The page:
AMY GOODMAN: Of cows.
JANE GOODALL: Of, well, cows, pigs, the whole thing.
AMY GOODMAN: Can you talk about how diet fuels climate change and why you’re a vegetarian?
JANE GOODALL: I’m a vegetarian because—partly because, you know, I respect animals. I know they’re all individuals. And I wouldn’t eat a cow any more than I would eat my dog. That’s the truth. And pigs are more intelligent than many dogs. But, you know, in addition, when you know the impact on the environment of this intensive, intensifying eating of meat, it’s also true that being a vegetarian is more healthy. And so, everything combined, I would be a vegan if I was in one place. But you have to be a bit careful if you’re a vegan to get, you know, the right sort of nutrients and so forth. And as I’m 300 days a year on the road, I just—vegetarian is sometimes hard, but I do stick to that.
AMY GOODMAN: What have you learned as a leading primatologist, expert in chimpanzees and baboons, that most of us don’t know?
JANE GOODALL: I think it really started a long time ago. When I went to study chimpanzees in 1960, I hadn’t even been to college. And when I went to Cambridge two years later, because my—
AMY GOODMAN: Where did you go to study them?
JANE GOODALL: Cambridge—oh, I went to Gombe National Park in Tanzania. It was Tanganyika back then, all that time ago in 1960. And after I’d been there for about two years, my mentor, the late Louis Leakey, told me I had to get a degree. He got me a place in Cambridge straight into a Ph.D., because he said there was no time for a B.A.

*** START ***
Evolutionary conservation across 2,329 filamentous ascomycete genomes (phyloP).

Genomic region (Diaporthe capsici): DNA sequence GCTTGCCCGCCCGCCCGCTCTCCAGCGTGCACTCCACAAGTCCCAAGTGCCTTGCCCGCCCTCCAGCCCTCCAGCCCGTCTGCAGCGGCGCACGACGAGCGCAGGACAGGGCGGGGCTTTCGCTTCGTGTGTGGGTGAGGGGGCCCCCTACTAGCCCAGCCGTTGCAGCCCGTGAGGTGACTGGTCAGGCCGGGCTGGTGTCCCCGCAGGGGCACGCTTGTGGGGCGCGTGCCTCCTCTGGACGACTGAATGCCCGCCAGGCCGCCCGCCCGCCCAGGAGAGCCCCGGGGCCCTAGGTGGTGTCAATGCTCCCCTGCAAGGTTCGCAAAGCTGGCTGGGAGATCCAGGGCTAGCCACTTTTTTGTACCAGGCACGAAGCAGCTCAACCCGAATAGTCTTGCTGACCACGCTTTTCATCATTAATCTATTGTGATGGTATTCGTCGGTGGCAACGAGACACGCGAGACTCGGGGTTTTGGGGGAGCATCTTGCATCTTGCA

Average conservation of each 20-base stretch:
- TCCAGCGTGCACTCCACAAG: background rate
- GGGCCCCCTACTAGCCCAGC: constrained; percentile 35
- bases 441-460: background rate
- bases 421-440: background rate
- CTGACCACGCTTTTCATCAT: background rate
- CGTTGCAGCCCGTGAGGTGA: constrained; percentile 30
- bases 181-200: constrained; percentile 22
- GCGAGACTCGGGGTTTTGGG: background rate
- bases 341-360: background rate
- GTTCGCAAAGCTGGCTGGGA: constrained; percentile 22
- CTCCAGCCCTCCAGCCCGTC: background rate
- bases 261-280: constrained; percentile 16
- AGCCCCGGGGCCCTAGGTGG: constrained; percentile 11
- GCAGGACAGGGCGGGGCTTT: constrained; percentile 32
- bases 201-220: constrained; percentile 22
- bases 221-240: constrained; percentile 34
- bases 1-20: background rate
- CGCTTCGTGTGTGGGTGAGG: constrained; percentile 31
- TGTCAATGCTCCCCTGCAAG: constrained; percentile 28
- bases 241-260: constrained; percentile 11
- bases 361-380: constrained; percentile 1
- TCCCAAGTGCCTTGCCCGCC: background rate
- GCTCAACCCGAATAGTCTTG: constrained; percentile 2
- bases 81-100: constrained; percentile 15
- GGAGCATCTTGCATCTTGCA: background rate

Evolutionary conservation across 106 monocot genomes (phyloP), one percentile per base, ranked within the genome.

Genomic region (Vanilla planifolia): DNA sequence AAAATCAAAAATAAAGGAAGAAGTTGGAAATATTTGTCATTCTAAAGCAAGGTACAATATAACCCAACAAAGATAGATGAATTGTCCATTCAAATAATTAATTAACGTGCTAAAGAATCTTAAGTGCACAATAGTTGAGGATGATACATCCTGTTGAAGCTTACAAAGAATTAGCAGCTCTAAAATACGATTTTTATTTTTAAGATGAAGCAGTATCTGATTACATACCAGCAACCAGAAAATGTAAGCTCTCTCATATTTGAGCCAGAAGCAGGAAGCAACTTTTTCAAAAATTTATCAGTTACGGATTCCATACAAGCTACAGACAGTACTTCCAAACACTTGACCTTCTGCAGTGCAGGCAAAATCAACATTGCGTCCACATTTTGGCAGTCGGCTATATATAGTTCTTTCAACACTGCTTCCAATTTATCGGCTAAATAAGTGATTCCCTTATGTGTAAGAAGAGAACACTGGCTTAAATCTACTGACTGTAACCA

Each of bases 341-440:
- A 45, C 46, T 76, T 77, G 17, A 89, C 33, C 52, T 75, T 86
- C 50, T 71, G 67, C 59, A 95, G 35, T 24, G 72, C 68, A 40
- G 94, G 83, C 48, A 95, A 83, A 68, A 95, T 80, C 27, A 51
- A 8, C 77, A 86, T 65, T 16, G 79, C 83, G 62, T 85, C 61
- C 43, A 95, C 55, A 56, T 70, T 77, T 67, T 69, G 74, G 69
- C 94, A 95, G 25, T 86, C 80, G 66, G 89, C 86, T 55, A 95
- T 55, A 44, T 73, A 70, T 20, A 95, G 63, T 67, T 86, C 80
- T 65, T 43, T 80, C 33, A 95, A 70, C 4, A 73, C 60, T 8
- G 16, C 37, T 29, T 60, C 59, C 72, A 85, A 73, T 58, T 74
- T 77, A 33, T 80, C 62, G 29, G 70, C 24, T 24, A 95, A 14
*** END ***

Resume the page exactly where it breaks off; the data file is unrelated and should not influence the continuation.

And imagine my shock when these erudite professors, of whom I was a little nervous, told me I had done everything wrong; that I should have given the chimpanzees numbers, not names; that I couldn’t talk about them having personalities, minds capable of problem solving and certainly not emotions. Why? Because those were unique to us. And, in fact, back then, it was generally thought that there was a sharp line between us and the rest of the animals, and it was a difference of kind. And it’s so clearly a difference of degree, you know, with the same building blocks of life that we can trace through evolution coming up from very primitive sort of creatures and ending up in our bodies, too.
So, basically, the chimpanzees opened the door for a new way of thinking about animals, to admit that we are not the only beings with personality, mind and emotions, and that it makes us ask the question: But we are different, so what’s the biggest difference? Development of the intellect. How is it possible that the most intellectual creature that’s ever walked the planet is destroying its only home?
AMY GOODMAN: As you spend time at the U.N. climate change summit 2015, the one that has been considered the most important after Kyoto, because it’s supposed to be a binding agreement—though in the United States President Obama says it can’t be called a binding treaty, because then he’d have to put it through Congress—what have you been most struck by?